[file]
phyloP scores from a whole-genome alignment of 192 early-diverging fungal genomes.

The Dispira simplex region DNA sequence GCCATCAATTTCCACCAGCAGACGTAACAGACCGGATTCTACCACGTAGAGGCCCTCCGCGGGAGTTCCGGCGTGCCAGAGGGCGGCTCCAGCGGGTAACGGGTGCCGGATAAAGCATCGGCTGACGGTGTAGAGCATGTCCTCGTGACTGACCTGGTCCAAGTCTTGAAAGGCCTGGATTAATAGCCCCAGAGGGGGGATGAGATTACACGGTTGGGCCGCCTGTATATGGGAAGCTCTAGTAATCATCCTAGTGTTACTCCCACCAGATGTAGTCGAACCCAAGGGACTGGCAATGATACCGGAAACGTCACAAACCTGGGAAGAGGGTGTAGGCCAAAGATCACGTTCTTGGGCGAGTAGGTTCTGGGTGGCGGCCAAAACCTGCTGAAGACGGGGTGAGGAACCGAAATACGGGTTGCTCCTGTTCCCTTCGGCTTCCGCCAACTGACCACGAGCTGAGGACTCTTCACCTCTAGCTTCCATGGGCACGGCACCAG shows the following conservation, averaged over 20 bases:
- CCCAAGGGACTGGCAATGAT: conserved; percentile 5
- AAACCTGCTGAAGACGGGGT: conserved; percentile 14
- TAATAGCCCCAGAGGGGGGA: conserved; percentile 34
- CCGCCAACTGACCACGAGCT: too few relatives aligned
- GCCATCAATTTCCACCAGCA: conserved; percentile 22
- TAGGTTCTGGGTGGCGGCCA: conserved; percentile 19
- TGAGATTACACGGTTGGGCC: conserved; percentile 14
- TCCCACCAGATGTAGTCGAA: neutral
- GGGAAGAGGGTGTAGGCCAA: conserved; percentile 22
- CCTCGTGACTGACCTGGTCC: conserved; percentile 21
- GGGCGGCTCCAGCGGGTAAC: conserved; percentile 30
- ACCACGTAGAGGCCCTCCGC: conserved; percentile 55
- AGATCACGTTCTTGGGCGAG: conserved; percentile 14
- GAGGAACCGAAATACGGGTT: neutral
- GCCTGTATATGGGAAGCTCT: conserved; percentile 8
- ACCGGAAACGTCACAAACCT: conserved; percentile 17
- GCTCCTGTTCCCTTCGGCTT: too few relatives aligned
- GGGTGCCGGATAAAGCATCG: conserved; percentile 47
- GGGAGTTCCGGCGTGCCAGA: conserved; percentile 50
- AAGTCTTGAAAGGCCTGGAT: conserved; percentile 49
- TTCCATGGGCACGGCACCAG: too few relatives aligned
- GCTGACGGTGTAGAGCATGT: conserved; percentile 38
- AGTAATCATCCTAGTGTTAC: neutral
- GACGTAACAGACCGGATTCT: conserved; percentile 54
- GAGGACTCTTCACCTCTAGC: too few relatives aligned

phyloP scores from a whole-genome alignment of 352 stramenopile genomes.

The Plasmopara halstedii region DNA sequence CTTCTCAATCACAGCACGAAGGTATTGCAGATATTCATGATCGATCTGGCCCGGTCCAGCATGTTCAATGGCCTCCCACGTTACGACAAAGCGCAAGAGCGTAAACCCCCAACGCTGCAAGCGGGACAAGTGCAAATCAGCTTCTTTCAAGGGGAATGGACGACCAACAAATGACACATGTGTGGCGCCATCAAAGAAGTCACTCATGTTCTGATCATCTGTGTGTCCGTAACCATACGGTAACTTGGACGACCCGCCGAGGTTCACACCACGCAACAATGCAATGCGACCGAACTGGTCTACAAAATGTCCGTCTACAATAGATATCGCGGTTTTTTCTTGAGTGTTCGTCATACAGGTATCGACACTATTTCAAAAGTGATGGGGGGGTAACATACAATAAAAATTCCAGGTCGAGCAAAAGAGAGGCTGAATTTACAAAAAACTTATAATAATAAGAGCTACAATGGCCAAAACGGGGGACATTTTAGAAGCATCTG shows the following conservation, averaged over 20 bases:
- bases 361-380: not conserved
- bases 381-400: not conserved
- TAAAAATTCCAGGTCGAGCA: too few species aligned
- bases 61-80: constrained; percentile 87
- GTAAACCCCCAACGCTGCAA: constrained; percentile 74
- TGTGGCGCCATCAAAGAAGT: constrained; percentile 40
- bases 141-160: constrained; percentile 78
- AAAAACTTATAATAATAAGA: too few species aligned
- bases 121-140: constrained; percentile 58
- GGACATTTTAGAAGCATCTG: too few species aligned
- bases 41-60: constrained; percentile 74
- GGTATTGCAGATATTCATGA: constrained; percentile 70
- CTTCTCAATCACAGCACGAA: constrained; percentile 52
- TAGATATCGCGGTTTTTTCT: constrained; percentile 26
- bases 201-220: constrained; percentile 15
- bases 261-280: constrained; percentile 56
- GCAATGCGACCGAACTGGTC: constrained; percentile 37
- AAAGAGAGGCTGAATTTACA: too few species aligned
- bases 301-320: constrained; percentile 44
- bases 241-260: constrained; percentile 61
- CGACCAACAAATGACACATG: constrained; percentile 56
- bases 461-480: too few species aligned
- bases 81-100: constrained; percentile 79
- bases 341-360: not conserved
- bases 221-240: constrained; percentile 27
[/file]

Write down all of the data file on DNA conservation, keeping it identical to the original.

phyloP scores from a whole-genome alignment of 192 early-diverging fungal genomes.

The Dispira simplex region DNA sequence GCCATCAATTTCCACCAGCAGACGTAACAGACCGGATTCTACCACGTAGAGGCCCTCCGCGGGAGTTCCGGCGTGCCAGAGGGCGGCTCCAGCGGGTAACGGGTGCCGGATAAAGCATCGGCTGACGGTGTAGAGCATGTCCTCGTGACTGACCTGGTCCAAGTCTTGAAAGGCCTGGATTAATAGCCCCAGAGGGGGGATGAGATTACACGGTTGGGCCGCCTGTATATGGGAAGCTCTAGTAATCATCCTAGTGTTACTCCCACCAGATGTAGTCGAACCCAAGGGACTGGCAATGATACCGGAAACGTCACAAACCTGGGAAGAGGGTGTAGGCCAAAGATCACGTTCTTGGGCGAGTAGGTTCTGGGTGGCGGCCAAAACCTGCTGAAGACGGGGTGAGGAACCGAAATACGGGTTGCTCCTGTTCCCTTCGGCTTCCGCCAACTGACCACGAGCTGAGGACTCTTCACCTCTAGCTTCCATGGGCACGGCACCAG shows the following conservation, averaged over 20 bases:
- CCCAAGGGACTGGCAATGAT: conserved; percentile 5
- AAACCTGCTGAAGACGGGGT: conserved; percentile 14
- TAATAGCCCCAGAGGGGGGA: conserved; percentile 34
- CCGCCAACTGACCACGAGCT: too few relatives aligned
- GCCATCAATTTCCACCAGCA: conserved; percentile 22
- TAGGTTCTGGGTGGCGGCCA: conserved; percentile 19
- TGAGATTACACGGTTGGGCC: conserved; percentile 14
- TCCCACCAGATGTAGTCGAA: neutral
- GGGAAGAGGGTGTAGGCCAA: conserved; percentile 22
- CCTCGTGACTGACCTGGTCC: conserved; percentile 21
- GGGCGGCTCCAGCGGGTAAC: conserved; percentile 30
- ACCACGTAGAGGCCCTCCGC: conserved; percentile 55
- AGATCACGTTCTTGGGCGAG: conserved; percentile 14
- GAGGAACCGAAATACGGGTT: neutral
- GCCTGTATATGGGAAGCTCT: conserved; percentile 8
- ACCGGAAACGTCACAAACCT: conserved; percentile 17
- GCTCCTGTTCCCTTCGGCTT: too few relatives aligned
- GGGTGCCGGATAAAGCATCG: conserved; percentile 47
- GGGAGTTCCGGCGTGCCAGA: conserved; percentile 50
- AAGTCTTGAAAGGCCTGGAT: conserved; percentile 49
- TTCCATGGGCACGGCACCAG: too few relatives aligned
- GCTGACGGTGTAGAGCATGT: conserved; percentile 38
- AGTAATCATCCTAGTGTTAC: neutral
- GACGTAACAGACCGGATTCT: conserved; percentile 54
- GAGGACTCTTCACCTCTAGC: too few relatives aligned

phyloP scores from a whole-genome alignment of 352 stramenopile genomes.

The Plasmopara halstedii region DNA sequence CTTCTCAATCACAGCACGAAGGTATTGCAGATATTCATGATCGATCTGGCCCGGTCCAGCATGTTCAATGGCCTCCCACGTTACGACAAAGCGCAAGAGCGTAAACCCCCAACGCTGCAAGCGGGACAAGTGCAAATCAGCTTCTTTCAAGGGGAATGGACGACCAACAAATGACACATGTGTGGCGCCATCAAAGAAGTCACTCATGTTCTGATCATCTGTGTGTCCGTAACCATACGGTAACTTGGACGACCCGCCGAGGTTCACACCACGCAACAATGCAATGCGACCGAACTGGTCTACAAAATGTCCGTCTACAATAGATATCGCGGTTTTTTCTTGAGTGTTCGTCATACAGGTATCGACACTATTTCAAAAGTGATGGGGGGGTAACATACAATAAAAATTCCAGGTCGAGCAAAAGAGAGGCTGAATTTACAAAAAACTTATAATAATAAGAGCTACAATGGCCAAAACGGGGGACATTTTAGAAGCATCTG shows the following conservation, averaged over 20 bases:
- bases 361-380: not conserved
- bases 381-400: not conserved
- TAAAAATTCCAGGTCGAGCA: too few species aligned
- bases 61-80: constrained; percentile 87
- GTAAACCCCCAACGCTGCAA: constrained; percentile 74
- TGTGGCGCCATCAAAGAAGT: constrained; percentile 40
- bases 141-160: constrained; percentile 78
- AAAAACTTATAATAATAAGA: too few species aligned
- bases 121-140: constrained; percentile 58
- GGACATTTTAGAAGCATCTG: too few species aligned
- bases 41-60: constrained; percentile 74
- GGTATTGCAGATATTCATGA: constrained; percentile 70
- CTTCTCAATCACAGCACGAA: constrained; percentile 52
- TAGATATCGCGGTTTTTTCT: constrained; percentile 26
- bases 201-220: constrained; percentile 15
- bases 261-280: constrained; percentile 56
- GCAATGCGACCGAACTGGTC: constrained; percentile 37
- AAAGAGAGGCTGAATTTACA: too few species aligned
- bases 301-320: constrained; percentile 44
- bases 241-260: constrained; percentile 61
- CGACCAACAAATGACACATG: constrained; percentile 56
- bases 461-480: too few species aligned
- bases 81-100: constrained; percentile 79
- bases 341-360: not conserved
- bases 221-240: constrained; percentile 27